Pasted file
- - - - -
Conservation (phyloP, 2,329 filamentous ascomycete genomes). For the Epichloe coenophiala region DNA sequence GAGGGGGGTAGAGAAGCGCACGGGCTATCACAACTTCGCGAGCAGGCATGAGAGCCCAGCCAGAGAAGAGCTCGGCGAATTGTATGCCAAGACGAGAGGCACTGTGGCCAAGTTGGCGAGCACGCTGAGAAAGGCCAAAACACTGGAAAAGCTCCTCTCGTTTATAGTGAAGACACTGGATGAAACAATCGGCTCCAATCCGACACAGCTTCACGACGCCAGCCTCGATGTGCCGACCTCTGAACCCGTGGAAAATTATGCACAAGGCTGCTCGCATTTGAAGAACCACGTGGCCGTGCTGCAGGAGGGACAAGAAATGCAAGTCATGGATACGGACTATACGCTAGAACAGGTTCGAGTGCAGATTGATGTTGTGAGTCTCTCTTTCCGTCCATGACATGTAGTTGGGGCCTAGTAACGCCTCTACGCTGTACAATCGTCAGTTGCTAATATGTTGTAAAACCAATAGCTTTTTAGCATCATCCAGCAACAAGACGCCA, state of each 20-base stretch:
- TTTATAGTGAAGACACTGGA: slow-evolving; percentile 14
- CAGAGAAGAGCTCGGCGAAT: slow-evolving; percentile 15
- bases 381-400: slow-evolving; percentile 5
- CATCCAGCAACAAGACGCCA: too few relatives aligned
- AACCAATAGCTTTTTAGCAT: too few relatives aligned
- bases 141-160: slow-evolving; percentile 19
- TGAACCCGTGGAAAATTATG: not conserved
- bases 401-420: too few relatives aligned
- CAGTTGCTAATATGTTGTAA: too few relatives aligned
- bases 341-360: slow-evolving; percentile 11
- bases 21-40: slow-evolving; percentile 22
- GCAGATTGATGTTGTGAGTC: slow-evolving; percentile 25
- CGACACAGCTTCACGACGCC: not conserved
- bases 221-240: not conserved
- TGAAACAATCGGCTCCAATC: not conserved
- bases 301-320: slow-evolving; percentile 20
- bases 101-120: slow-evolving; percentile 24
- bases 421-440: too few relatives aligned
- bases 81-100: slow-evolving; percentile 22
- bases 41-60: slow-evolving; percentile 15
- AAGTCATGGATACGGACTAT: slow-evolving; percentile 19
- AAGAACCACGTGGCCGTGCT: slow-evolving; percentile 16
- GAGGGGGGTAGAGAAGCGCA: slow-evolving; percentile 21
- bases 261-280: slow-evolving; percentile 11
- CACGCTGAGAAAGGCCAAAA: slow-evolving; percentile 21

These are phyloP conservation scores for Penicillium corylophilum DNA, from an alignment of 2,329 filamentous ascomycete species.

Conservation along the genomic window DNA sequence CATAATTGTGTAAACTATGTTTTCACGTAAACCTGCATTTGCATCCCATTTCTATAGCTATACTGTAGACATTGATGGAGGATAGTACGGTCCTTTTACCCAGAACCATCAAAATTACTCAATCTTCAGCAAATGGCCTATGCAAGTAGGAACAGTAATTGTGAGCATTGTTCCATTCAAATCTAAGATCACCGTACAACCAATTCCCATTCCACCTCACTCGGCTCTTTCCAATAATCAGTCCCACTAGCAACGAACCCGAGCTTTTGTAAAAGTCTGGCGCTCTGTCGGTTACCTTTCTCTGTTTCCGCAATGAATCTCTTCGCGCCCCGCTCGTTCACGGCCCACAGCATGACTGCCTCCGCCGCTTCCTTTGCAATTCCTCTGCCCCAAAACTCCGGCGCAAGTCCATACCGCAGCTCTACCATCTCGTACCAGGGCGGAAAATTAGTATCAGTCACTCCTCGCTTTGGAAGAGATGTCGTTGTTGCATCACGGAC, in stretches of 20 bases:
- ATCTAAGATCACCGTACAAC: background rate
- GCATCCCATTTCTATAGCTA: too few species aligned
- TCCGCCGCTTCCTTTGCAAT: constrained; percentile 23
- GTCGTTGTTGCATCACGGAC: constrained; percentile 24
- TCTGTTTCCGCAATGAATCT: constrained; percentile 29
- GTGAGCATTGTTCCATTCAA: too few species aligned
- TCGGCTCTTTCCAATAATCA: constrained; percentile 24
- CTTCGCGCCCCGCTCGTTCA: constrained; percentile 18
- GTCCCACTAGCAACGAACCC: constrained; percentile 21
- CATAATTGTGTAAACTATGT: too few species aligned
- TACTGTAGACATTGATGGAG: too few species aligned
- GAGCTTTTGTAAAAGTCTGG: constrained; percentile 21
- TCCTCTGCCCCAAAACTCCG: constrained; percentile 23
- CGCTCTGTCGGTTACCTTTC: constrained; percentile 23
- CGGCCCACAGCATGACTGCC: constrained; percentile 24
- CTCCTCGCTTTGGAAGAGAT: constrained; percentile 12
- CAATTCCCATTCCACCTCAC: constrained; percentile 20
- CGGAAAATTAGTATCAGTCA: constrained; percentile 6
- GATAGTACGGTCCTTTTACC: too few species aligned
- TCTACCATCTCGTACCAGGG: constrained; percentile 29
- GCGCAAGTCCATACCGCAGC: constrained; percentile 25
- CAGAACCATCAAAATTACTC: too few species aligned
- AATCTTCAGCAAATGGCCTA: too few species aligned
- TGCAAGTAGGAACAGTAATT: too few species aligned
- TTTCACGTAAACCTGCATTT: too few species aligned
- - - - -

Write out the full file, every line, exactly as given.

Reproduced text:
Conservation (phyloP, 2,329 filamentous ascomycete genomes). For the Epichloe coenophiala region DNA sequence GAGGGGGGTAGAGAAGCGCACGGGCTATCACAACTTCGCGAGCAGGCATGAGAGCCCAGCCAGAGAAGAGCTCGGCGAATTGTATGCCAAGACGAGAGGCACTGTGGCCAAGTTGGCGAGCACGCTGAGAAAGGCCAAAACACTGGAAAAGCTCCTCTCGTTTATAGTGAAGACACTGGATGAAACAATCGGCTCCAATCCGACACAGCTTCACGACGCCAGCCTCGATGTGCCGACCTCTGAACCCGTGGAAAATTATGCACAAGGCTGCTCGCATTTGAAGAACCACGTGGCCGTGCTGCAGGAGGGACAAGAAATGCAAGTCATGGATACGGACTATACGCTAGAACAGGTTCGAGTGCAGATTGATGTTGTGAGTCTCTCTTTCCGTCCATGACATGTAGTTGGGGCCTAGTAACGCCTCTACGCTGTACAATCGTCAGTTGCTAATATGTTGTAAAACCAATAGCTTTTTAGCATCATCCAGCAACAAGACGCCA, state of each 20-base stretch:
- TTTATAGTGAAGACACTGGA: slow-evolving; percentile 14
- CAGAGAAGAGCTCGGCGAAT: slow-evolving; percentile 15
- bases 381-400: slow-evolving; percentile 5
- CATCCAGCAACAAGACGCCA: too few relatives aligned
- AACCAATAGCTTTTTAGCAT: too few relatives aligned
- bases 141-160: slow-evolving; percentile 19
- TGAACCCGTGGAAAATTATG: not conserved
- bases 401-420: too few relatives aligned
- CAGTTGCTAATATGTTGTAA: too few relatives aligned
- bases 341-360: slow-evolving; percentile 11
- bases 21-40: slow-evolving; percentile 22
- GCAGATTGATGTTGTGAGTC: slow-evolving; percentile 25
- CGACACAGCTTCACGACGCC: not conserved
- bases 221-240: not conserved
- TGAAACAATCGGCTCCAATC: not conserved
- bases 301-320: slow-evolving; percentile 20
- bases 101-120: slow-evolving; percentile 24
- bases 421-440: too few relatives aligned
- bases 81-100: slow-evolving; percentile 22
- bases 41-60: slow-evolving; percentile 15
- AAGTCATGGATACGGACTAT: slow-evolving; percentile 19
- AAGAACCACGTGGCCGTGCT: slow-evolving; percentile 16
- GAGGGGGGTAGAGAAGCGCA: slow-evolving; percentile 21
- bases 261-280: slow-evolving; percentile 11
- CACGCTGAGAAAGGCCAAAA: slow-evolving; percentile 21

These are phyloP conservation scores for Penicillium corylophilum DNA, from an alignment of 2,329 filamentous ascomycete species.

Conservation along the genomic window DNA sequence CATAATTGTGTAAACTATGTTTTCACGTAAACCTGCATTTGCATCCCATTTCTATAGCTATACTGTAGACATTGATGGAGGATAGTACGGTCCTTTTACCCAGAACCATCAAAATTACTCAATCTTCAGCAAATGGCCTATGCAAGTAGGAACAGTAATTGTGAGCATTGTTCCATTCAAATCTAAGATCACCGTACAACCAATTCCCATTCCACCTCACTCGGCTCTTTCCAATAATCAGTCCCACTAGCAACGAACCCGAGCTTTTGTAAAAGTCTGGCGCTCTGTCGGTTACCTTTCTCTGTTTCCGCAATGAATCTCTTCGCGCCCCGCTCGTTCACGGCCCACAGCATGACTGCCTCCGCCGCTTCCTTTGCAATTCCTCTGCCCCAAAACTCCGGCGCAAGTCCATACCGCAGCTCTACCATCTCGTACCAGGGCGGAAAATTAGTATCAGTCACTCCTCGCTTTGGAAGAGATGTCGTTGTTGCATCACGGAC, in stretches of 20 bases:
- ATCTAAGATCACCGTACAAC: background rate
- GCATCCCATTTCTATAGCTA: too few species aligned
- TCCGCCGCTTCCTTTGCAAT: constrained; percentile 23
- GTCGTTGTTGCATCACGGAC: constrained; percentile 24
- TCTGTTTCCGCAATGAATCT: constrained; percentile 29
- GTGAGCATTGTTCCATTCAA: too few species aligned
- TCGGCTCTTTCCAATAATCA: constrained; percentile 24
- CTTCGCGCCCCGCTCGTTCA: constrained; percentile 18
- GTCCCACTAGCAACGAACCC: constrained; percentile 21
- CATAATTGTGTAAACTATGT: too few species aligned
- TACTGTAGACATTGATGGAG: too few species aligned
- GAGCTTTTGTAAAAGTCTGG: constrained; percentile 21
- TCCTCTGCCCCAAAACTCCG: constrained; percentile 23
- CGCTCTGTCGGTTACCTTTC: constrained; percentile 23
- CGGCCCACAGCATGACTGCC: constrained; percentile 24
- CTCCTCGCTTTGGAAGAGAT: constrained; percentile 12
- CAATTCCCATTCCACCTCAC: constrained; percentile 20
- CGGAAAATTAGTATCAGTCA: constrained; percentile 6
- GATAGTACGGTCCTTTTACC: too few species aligned
- TCTACCATCTCGTACCAGGG: constrained; percentile 29
- GCGCAAGTCCATACCGCAGC: constrained; percentile 25
- CAGAACCATCAAAATTACTC: too few species aligned
- AATCTTCAGCAAATGGCCTA: too few species aligned
- TGCAAGTAGGAACAGTAATT: too few species aligned
- TTTCACGTAAACCTGCATTT: too few species aligned